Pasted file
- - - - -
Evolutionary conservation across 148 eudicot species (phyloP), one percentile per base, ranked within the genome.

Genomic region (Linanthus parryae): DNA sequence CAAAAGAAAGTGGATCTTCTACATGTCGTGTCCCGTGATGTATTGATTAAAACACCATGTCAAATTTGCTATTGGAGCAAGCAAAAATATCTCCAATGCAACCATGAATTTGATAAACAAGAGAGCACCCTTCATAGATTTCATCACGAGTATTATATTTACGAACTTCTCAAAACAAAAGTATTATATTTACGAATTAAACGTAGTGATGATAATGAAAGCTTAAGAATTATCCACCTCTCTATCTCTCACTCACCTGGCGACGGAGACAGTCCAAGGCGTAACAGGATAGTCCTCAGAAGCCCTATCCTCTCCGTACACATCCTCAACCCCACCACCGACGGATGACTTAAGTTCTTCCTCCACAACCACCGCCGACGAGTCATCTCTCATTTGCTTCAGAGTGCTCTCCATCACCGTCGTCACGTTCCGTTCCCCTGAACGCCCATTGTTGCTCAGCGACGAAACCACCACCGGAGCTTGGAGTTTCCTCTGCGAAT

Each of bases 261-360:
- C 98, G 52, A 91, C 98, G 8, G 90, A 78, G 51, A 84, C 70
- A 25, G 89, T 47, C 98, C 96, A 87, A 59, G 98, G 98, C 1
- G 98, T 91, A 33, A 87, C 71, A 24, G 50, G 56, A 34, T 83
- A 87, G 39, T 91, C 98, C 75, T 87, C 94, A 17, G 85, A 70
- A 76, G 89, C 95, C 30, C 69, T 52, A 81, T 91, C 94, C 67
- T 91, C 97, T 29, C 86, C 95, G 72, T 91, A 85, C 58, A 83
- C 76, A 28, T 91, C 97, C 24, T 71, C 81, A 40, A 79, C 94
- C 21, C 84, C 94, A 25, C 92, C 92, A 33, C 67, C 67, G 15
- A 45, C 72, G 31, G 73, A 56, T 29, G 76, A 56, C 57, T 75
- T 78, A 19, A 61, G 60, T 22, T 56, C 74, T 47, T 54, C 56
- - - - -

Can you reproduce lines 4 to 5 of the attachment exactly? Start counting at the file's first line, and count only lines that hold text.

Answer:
- C 98, G 52, A 91, C 98, G 8, G 90, A 78, G 51, A 84, C 70
- A 25, G 89, T 47, C 98, C 96, A 87, A 59, G 98, G 98, C 1